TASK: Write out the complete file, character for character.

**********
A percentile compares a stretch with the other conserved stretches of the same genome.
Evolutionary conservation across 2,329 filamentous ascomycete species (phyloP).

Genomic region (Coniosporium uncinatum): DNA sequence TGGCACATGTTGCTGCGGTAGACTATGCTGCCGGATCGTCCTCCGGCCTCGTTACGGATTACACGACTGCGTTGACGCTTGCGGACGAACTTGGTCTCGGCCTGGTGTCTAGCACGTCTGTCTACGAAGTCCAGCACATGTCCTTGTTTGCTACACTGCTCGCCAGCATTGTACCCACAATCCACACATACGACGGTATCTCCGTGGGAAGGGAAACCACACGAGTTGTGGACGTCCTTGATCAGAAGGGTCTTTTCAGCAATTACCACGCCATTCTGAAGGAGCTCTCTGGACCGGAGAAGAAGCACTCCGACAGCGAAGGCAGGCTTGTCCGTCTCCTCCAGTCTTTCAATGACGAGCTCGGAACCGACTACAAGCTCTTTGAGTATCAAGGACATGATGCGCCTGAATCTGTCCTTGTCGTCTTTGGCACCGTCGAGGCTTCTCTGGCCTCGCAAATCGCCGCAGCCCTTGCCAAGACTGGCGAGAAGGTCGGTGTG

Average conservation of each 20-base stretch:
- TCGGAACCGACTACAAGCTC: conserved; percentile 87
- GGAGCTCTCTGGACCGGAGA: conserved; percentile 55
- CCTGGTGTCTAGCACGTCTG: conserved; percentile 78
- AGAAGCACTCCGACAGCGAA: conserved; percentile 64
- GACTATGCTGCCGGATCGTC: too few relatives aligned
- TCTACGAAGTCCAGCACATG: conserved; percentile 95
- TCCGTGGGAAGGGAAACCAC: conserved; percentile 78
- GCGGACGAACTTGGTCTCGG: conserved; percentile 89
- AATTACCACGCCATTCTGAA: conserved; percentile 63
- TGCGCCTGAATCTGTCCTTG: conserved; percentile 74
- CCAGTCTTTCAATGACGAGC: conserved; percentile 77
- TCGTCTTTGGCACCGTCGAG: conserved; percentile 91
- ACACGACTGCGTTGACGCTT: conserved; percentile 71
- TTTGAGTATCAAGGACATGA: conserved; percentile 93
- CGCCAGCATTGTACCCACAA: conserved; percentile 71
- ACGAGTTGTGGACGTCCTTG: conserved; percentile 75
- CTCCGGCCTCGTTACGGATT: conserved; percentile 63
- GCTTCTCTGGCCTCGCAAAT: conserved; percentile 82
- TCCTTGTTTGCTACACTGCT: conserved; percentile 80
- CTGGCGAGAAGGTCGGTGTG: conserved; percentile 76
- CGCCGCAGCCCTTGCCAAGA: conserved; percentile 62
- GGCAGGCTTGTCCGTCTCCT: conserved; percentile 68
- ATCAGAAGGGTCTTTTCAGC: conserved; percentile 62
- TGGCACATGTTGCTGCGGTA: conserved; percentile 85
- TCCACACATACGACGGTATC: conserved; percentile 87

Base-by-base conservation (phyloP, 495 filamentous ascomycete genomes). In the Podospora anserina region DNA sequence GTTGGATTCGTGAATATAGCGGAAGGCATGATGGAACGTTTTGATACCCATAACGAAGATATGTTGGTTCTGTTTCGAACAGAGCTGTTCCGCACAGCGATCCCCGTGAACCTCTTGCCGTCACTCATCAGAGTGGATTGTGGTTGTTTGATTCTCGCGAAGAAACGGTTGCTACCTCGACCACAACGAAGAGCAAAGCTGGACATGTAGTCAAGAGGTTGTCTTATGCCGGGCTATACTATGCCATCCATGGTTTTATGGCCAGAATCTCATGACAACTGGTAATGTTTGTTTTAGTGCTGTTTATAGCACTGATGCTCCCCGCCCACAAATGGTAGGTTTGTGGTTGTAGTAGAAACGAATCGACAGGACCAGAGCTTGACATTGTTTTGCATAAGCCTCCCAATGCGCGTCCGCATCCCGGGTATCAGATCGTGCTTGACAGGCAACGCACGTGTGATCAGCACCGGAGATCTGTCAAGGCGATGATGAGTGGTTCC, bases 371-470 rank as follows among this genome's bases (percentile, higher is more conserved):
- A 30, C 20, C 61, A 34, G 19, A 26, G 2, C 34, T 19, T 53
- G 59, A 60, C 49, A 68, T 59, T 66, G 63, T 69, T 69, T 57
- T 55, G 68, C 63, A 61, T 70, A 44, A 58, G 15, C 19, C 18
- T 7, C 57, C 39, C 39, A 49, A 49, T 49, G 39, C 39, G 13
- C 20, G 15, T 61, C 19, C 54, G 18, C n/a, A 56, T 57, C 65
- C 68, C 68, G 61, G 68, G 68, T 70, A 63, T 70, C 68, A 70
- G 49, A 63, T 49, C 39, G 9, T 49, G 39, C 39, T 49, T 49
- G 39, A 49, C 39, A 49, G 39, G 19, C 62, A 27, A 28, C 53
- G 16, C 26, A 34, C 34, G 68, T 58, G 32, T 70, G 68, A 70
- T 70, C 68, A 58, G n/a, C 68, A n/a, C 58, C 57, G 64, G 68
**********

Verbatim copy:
A percentile compares a stretch with the other conserved stretches of the same genome.
Evolutionary conservation across 2,329 filamentous ascomycete species (phyloP).

Genomic region (Coniosporium uncinatum): DNA sequence TGGCACATGTTGCTGCGGTAGACTATGCTGCCGGATCGTCCTCCGGCCTCGTTACGGATTACACGACTGCGTTGACGCTTGCGGACGAACTTGGTCTCGGCCTGGTGTCTAGCACGTCTGTCTACGAAGTCCAGCACATGTCCTTGTTTGCTACACTGCTCGCCAGCATTGTACCCACAATCCACACATACGACGGTATCTCCGTGGGAAGGGAAACCACACGAGTTGTGGACGTCCTTGATCAGAAGGGTCTTTTCAGCAATTACCACGCCATTCTGAAGGAGCTCTCTGGACCGGAGAAGAAGCACTCCGACAGCGAAGGCAGGCTTGTCCGTCTCCTCCAGTCTTTCAATGACGAGCTCGGAACCGACTACAAGCTCTTTGAGTATCAAGGACATGATGCGCCTGAATCTGTCCTTGTCGTCTTTGGCACCGTCGAGGCTTCTCTGGCCTCGCAAATCGCCGCAGCCCTTGCCAAGACTGGCGAGAAGGTCGGTGTG

Average conservation of each 20-base stretch:
- TCGGAACCGACTACAAGCTC: conserved; percentile 87
- GGAGCTCTCTGGACCGGAGA: conserved; percentile 55
- CCTGGTGTCTAGCACGTCTG: conserved; percentile 78
- AGAAGCACTCCGACAGCGAA: conserved; percentile 64
- GACTATGCTGCCGGATCGTC: too few relatives aligned
- TCTACGAAGTCCAGCACATG: conserved; percentile 95
- TCCGTGGGAAGGGAAACCAC: conserved; percentile 78
- GCGGACGAACTTGGTCTCGG: conserved; percentile 89
- AATTACCACGCCATTCTGAA: conserved; percentile 63
- TGCGCCTGAATCTGTCCTTG: conserved; percentile 74
- CCAGTCTTTCAATGACGAGC: conserved; percentile 77
- TCGTCTTTGGCACCGTCGAG: conserved; percentile 91
- ACACGACTGCGTTGACGCTT: conserved; percentile 71
- TTTGAGTATCAAGGACATGA: conserved; percentile 93
- CGCCAGCATTGTACCCACAA: conserved; percentile 71
- ACGAGTTGTGGACGTCCTTG: conserved; percentile 75
- CTCCGGCCTCGTTACGGATT: conserved; percentile 63
- GCTTCTCTGGCCTCGCAAAT: conserved; percentile 82
- TCCTTGTTTGCTACACTGCT: conserved; percentile 80
- CTGGCGAGAAGGTCGGTGTG: conserved; percentile 76
- CGCCGCAGCCCTTGCCAAGA: conserved; percentile 62
- GGCAGGCTTGTCCGTCTCCT: conserved; percentile 68
- ATCAGAAGGGTCTTTTCAGC: conserved; percentile 62
- TGGCACATGTTGCTGCGGTA: conserved; percentile 85
- TCCACACATACGACGGTATC: conserved; percentile 87

Base-by-base conservation (phyloP, 495 filamentous ascomycete genomes). In the Podospora anserina region DNA sequence GTTGGATTCGTGAATATAGCGGAAGGCATGATGGAACGTTTTGATACCCATAACGAAGATATGTTGGTTCTGTTTCGAACAGAGCTGTTCCGCACAGCGATCCCCGTGAACCTCTTGCCGTCACTCATCAGAGTGGATTGTGGTTGTTTGATTCTCGCGAAGAAACGGTTGCTACCTCGACCACAACGAAGAGCAAAGCTGGACATGTAGTCAAGAGGTTGTCTTATGCCGGGCTATACTATGCCATCCATGGTTTTATGGCCAGAATCTCATGACAACTGGTAATGTTTGTTTTAGTGCTGTTTATAGCACTGATGCTCCCCGCCCACAAATGGTAGGTTTGTGGTTGTAGTAGAAACGAATCGACAGGACCAGAGCTTGACATTGTTTTGCATAAGCCTCCCAATGCGCGTCCGCATCCCGGGTATCAGATCGTGCTTGACAGGCAACGCACGTGTGATCAGCACCGGAGATCTGTCAAGGCGATGATGAGTGGTTCC, bases 371-470 rank as follows among this genome's bases (percentile, higher is more conserved):
- A 30, C 20, C 61, A 34, G 19, A 26, G 2, C 34, T 19, T 53
- G 59, A 60, C 49, A 68, T 59, T 66, G 63, T 69, T 69, T 57
- T 55, G 68, C 63, A 61, T 70, A 44, A 58, G 15, C 19, C 18
- T 7, C 57, C 39, C 39, A 49, A 49, T 49, G 39, C 39, G 13
- C 20, G 15, T 61, C 19, C 54, G 18, C n/a, A 56, T 57, C 65
- C 68, C 68, G 61, G 68, G 68, T 70, A 63, T 70, C 68, A 70
- G 49, A 63, T 49, C 39, G 9, T 49, G 39, C 39, T 49, T 49
- G 39, A 49, C 39, A 49, G 39, G 19, C 62, A 27, A 28, C 53
- G 16, C 26, A 34, C 34, G 68, T 58, G 32, T 70, G 68, A 70
- T 70, C 68, A 58, G n/a, C 68, A n/a, C 58, C 57, G 64, G 68